Report

High-energy, high-fat lifestyle challenges an Arctic apex predator, the polar bear

See allHide authors and affiliations

Science  02 Feb 2018:
Vol. 359, Issue 6375, pp. 568-572
DOI: 10.1126/science.aan8677

You are currently viewing the abstract.

View Full Text

Log in to view the full text

Log in through your institution

Log in through your institution

A demanding lifestyle

Polar bears appear to be well adapted to the extreme conditions of their Arctic habitat. Pagano et al., however, show that the energy balance in this harsh environment is narrower than we might expect (see the Perspective by Whiteman). They monitored the behavior and metabolic rates of nine free-ranging polar bears over 2 years. They found that high energy demands required consumption of high-fat prey, such as seals, which are easy to come by on sea ice but nearly unavailable in ice-free conditions. Thus, as sea ice becomes increasingly short-lived annually, polar bears are likely to experience increasingly stressful conditions and higher mortality rates.

Science, this issue p. 568; see also p. 514

Abstract

Regional declines in polar bear (Ursus maritimus) populations have been attributed to changing sea ice conditions, but with limited information on the causative mechanisms. By simultaneously measuring field metabolic rates, daily activity patterns, body condition, and foraging success of polar bears moving on the spring sea ice, we found that high metabolic rates (1.6 times greater than previously assumed) coupled with low intake of fat-rich marine mammal prey resulted in an energy deficit for more than half of the bears examined. Activity and movement on the sea ice strongly influenced metabolic demands. Consequently, increases in mobility resulting from ongoing and forecasted declines in and fragmentation of sea ice are likely to increase energy demands and may be an important factor explaining observed declines in body condition and survival.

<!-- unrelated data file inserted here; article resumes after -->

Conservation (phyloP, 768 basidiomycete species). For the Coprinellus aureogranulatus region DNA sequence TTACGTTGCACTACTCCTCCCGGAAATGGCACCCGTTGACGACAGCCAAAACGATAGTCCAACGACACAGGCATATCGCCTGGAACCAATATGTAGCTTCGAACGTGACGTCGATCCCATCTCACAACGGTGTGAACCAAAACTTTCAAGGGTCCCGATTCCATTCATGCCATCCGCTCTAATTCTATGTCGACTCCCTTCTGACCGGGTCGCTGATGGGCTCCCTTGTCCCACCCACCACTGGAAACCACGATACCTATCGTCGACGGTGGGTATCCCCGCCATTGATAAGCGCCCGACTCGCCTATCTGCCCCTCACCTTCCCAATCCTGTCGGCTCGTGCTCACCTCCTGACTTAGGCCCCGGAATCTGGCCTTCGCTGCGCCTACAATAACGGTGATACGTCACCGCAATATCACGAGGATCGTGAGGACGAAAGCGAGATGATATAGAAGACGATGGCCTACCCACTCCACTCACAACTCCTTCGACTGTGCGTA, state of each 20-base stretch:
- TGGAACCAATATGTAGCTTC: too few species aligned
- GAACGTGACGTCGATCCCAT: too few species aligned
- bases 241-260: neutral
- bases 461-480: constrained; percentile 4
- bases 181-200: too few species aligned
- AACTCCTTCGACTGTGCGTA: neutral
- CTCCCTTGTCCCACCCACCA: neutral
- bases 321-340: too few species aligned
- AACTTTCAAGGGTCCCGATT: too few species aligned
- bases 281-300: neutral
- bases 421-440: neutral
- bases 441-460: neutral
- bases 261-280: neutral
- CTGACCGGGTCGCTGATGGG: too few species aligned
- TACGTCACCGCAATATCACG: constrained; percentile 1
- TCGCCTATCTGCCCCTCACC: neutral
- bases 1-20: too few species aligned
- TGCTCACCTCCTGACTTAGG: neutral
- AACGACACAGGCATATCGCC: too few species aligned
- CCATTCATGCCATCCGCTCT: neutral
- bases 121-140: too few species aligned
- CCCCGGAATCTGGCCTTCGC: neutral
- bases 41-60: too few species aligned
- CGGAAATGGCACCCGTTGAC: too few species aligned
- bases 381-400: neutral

View Full Text